Let’s first define a levelized commission program and then address some history. Levelized commission programs arise when a third-party pays an agent’s non-level commission, and the reporting company pays the third-party on a levelized payment structure. It is anticipated that the reporting company will eventually pay the third-party the total commissions paid to the writing agent. This topic has been in motion within the Working Group since mid-2019. It was originally presented to SAPWG by a state regulator who encountered controversy during a state examination involving a rather large insurer. The issue at hand involves the assertion that a small number of insurers are using this levelized program to defer the recognition of commission expense. This affords those insurers the ability to display an improved financial condition over actual results as compared to their corresponding competitors.
A key objective at this juncture is for the Working Group to establish a level playing field for all reporting entities with regards to accruing the gross commission upon writing and payment of the original commission to the agent. The NAIC staff has originally proposed non-substantive revisions to clarify the proper accounting for levelized commissions circumstances, requiring full accrual of initial commission regardless of the inclusion of a third-party involvement.
So, what’s the rub?
The NAIC staff holds the position that SSAP 71 clearly addresses the proper accounting for levelized commission programs, and such APP instructions have been in place since 1998 and are based on pre-codification direction. Under SSAP 71, NAIC staff further emphasizes that recognition of commission expense should not be changed by the addition of a third-party into the commission payment process. The promulgation recognizes such situations as funding arrangements and requires the accrual of a liability for the full amount anticipated, but not necessarily guaranteed to be repaid. If the individual policy terminates prior to its full cycle, the remaining amount payable to the agent would be appropriately removed. Further, NAIC staff notes that statutory accounting concepts incorporating consistency and conservatism are violated by the postponed accrual of commissions being incorporated under the levelized commission and persistency assumptions of these outlier entities.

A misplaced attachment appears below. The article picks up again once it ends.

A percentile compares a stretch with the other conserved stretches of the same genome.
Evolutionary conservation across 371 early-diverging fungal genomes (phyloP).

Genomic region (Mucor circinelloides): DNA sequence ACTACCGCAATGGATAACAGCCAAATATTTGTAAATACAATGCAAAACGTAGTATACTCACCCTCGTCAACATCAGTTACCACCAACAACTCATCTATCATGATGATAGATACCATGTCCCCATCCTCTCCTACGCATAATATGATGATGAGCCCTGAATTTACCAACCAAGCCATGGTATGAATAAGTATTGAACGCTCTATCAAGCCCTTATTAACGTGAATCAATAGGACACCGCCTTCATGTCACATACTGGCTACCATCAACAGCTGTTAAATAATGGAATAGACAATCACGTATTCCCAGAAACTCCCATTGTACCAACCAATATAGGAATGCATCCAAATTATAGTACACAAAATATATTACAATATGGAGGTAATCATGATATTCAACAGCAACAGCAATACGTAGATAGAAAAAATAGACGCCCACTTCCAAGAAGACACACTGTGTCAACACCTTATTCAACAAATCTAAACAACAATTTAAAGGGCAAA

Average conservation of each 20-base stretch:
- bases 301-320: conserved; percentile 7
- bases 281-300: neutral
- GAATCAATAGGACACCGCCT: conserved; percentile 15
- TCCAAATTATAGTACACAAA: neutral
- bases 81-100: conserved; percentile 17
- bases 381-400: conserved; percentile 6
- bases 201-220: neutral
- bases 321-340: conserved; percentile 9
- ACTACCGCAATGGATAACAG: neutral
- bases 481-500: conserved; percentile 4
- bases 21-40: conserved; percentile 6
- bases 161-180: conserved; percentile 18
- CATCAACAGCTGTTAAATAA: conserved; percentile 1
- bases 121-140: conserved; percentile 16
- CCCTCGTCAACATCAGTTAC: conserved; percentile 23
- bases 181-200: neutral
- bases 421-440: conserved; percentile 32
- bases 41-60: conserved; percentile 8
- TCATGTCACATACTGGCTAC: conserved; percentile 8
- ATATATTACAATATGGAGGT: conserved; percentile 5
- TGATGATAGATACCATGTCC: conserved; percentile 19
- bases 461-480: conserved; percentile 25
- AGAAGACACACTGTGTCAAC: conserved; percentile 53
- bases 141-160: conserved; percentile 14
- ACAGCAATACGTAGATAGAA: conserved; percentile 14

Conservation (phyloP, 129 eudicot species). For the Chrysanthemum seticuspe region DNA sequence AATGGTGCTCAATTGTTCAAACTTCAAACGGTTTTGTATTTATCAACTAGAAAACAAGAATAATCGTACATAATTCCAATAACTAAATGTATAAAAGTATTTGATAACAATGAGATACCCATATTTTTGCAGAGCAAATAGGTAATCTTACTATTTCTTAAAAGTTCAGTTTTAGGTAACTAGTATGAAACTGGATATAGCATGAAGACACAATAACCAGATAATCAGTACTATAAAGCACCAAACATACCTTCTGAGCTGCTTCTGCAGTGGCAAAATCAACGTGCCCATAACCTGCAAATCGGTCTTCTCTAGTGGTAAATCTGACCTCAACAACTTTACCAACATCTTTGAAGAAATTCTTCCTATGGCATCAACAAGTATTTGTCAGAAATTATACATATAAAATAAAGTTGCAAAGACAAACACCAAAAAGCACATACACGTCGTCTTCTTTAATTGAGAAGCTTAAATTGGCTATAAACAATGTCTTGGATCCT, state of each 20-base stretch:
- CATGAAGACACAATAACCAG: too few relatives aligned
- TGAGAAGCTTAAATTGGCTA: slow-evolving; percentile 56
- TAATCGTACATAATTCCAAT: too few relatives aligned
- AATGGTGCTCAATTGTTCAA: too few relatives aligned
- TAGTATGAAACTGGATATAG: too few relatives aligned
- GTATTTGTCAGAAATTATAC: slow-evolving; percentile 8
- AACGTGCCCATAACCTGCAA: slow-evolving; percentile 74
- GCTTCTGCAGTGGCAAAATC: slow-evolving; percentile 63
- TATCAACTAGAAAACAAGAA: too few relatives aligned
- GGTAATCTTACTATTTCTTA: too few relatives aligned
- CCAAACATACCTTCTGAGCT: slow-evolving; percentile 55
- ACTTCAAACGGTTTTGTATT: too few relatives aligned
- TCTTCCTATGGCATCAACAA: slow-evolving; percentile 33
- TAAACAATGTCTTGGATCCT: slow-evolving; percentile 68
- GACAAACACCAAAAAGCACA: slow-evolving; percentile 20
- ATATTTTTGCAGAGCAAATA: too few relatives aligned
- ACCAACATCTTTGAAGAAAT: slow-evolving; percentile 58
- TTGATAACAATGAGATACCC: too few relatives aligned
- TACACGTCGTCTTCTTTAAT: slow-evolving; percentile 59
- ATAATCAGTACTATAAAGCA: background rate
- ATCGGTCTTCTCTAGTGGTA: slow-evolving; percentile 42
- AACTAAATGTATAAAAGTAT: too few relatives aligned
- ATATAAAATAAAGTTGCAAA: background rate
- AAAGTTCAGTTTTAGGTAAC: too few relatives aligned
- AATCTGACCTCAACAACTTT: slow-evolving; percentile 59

Those insurers alleged to be circumventing the original SSAP 71 accounting intent have posed the rebuttal that the insertion of a “persistency commission” component within the levelized commission concept falls outside the immediate accrual process, warranting commission expense accrual only as the persistency clauses meet their contractual criterion.
From the various opinions and rebuttals offered by the interested party group (IP), SAPWG determined that the NAIC staff should draft an issue paper to address the position rather than provide an immediate decision. NAIC policy allows for developing an issue paper following the adoption of revisions, and the issue paper can be further designated as either substantive or non-substantive. The issue will be further discussed and hopefully finalized in the January 2021 conference call.